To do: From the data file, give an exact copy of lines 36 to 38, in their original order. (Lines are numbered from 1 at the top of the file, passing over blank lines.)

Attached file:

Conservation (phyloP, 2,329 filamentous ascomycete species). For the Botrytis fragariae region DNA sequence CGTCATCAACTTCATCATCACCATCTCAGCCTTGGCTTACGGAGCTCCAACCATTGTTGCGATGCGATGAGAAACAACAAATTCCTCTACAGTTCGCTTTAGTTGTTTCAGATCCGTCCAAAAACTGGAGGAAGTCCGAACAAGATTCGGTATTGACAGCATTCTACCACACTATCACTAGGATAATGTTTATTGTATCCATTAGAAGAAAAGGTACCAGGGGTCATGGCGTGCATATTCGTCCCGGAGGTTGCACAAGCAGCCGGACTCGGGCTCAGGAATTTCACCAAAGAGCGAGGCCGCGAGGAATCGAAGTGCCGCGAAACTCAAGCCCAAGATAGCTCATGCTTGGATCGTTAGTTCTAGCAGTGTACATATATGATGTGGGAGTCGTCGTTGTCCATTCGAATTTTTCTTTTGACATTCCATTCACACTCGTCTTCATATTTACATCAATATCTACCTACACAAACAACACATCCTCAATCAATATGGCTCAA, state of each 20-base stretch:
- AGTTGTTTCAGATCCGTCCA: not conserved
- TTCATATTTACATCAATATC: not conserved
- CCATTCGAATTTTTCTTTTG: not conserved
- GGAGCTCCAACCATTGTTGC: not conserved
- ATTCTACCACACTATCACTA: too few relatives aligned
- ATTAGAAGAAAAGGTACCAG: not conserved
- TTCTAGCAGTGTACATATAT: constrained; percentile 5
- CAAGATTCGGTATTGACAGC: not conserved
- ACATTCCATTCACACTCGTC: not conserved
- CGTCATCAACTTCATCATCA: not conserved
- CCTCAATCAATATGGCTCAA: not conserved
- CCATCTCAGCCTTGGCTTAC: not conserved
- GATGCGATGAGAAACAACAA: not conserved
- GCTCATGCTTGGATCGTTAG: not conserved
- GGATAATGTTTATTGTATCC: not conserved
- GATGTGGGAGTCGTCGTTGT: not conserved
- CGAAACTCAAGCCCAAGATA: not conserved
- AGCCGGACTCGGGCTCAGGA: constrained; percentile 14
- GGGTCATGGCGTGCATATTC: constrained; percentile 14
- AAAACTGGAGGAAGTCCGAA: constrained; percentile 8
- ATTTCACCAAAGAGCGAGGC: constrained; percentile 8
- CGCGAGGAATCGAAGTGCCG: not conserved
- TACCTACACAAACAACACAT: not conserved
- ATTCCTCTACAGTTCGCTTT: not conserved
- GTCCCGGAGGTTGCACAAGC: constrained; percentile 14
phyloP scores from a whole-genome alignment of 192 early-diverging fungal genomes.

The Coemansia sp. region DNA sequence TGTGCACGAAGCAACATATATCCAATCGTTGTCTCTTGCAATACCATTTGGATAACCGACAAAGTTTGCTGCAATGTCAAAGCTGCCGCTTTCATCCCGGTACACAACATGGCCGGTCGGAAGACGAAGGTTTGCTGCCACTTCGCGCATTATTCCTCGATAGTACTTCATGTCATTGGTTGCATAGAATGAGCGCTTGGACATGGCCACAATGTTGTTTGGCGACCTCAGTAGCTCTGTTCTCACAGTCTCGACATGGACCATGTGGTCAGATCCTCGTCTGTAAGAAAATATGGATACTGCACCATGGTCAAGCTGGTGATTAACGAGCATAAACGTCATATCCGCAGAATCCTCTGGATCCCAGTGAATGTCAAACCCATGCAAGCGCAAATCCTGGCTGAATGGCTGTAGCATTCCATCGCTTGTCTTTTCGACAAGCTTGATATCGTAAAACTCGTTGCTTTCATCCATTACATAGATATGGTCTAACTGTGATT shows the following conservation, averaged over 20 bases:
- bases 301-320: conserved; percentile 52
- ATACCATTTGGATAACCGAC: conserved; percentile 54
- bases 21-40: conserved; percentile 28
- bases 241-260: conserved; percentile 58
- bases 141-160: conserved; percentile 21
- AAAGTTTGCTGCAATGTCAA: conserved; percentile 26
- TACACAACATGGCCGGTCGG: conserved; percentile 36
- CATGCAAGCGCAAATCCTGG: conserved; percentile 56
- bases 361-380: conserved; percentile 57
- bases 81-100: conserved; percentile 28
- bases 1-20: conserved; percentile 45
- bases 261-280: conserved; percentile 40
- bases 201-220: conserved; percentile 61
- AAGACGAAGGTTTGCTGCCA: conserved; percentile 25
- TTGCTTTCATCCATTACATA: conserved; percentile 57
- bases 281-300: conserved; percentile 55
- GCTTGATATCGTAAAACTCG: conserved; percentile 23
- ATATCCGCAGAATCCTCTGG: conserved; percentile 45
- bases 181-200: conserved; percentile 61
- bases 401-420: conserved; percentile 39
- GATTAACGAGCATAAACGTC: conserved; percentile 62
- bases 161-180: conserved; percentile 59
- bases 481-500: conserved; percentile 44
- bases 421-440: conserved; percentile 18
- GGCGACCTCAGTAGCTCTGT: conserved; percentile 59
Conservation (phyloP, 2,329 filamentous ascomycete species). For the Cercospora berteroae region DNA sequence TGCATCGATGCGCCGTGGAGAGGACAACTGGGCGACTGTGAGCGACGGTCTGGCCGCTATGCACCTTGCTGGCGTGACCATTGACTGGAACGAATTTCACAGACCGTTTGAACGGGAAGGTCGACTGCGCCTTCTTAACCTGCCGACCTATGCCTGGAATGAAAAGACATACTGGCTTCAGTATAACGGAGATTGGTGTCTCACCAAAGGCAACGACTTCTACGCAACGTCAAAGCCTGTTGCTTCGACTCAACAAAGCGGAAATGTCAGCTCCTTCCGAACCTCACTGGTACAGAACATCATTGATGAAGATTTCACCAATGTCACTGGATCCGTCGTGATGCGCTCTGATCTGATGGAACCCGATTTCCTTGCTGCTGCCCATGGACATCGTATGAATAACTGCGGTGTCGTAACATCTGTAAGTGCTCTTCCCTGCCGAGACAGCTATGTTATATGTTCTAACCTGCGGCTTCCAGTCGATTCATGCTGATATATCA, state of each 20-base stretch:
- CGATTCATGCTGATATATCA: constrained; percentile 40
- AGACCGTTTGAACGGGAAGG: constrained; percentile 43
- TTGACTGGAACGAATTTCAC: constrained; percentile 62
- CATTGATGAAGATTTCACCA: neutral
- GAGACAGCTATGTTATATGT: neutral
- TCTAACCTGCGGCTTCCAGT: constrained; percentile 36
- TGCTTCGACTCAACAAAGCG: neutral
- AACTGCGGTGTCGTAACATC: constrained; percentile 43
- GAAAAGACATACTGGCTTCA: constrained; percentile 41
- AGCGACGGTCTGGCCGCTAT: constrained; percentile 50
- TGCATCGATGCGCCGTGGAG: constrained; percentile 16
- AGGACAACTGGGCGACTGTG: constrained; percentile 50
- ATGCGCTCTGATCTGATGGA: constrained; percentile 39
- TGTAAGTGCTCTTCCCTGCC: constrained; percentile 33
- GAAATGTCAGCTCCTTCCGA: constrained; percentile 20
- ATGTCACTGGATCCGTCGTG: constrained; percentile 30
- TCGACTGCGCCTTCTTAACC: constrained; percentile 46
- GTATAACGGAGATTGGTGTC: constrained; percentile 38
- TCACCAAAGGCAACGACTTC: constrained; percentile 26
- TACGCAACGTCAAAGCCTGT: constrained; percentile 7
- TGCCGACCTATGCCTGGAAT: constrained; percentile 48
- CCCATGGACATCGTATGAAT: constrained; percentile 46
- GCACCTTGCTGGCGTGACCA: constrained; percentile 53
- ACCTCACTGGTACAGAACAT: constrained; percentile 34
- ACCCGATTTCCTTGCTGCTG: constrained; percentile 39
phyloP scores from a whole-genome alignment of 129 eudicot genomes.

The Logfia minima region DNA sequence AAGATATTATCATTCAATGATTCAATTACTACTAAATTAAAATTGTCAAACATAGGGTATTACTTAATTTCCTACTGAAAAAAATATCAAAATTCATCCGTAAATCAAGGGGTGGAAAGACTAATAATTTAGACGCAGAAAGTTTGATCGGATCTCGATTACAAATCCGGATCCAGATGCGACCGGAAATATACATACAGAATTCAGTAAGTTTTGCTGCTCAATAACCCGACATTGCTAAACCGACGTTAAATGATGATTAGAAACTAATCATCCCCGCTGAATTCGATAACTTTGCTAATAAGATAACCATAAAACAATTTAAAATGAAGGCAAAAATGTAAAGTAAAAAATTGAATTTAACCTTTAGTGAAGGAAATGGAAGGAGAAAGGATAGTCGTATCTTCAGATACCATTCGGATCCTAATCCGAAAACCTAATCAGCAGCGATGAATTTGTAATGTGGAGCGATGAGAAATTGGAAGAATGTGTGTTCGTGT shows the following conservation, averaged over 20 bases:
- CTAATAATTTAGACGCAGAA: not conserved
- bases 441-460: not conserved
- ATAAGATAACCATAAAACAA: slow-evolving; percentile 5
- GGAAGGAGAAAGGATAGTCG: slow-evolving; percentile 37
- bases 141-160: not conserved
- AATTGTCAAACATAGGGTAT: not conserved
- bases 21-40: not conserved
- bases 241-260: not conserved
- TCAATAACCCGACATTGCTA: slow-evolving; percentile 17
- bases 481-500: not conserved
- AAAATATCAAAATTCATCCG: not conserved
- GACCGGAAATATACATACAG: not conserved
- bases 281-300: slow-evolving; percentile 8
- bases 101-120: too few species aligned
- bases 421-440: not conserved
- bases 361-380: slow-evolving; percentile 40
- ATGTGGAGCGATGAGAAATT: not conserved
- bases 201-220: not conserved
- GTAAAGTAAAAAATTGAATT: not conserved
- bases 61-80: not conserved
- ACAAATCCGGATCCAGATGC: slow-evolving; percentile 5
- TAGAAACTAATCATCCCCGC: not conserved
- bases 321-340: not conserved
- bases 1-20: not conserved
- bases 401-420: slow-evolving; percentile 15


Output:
- CATGCAAGCGCAAATCCTGG: conserved; percentile 56
- bases 361-380: conserved; percentile 57
- bases 81-100: conserved; percentile 28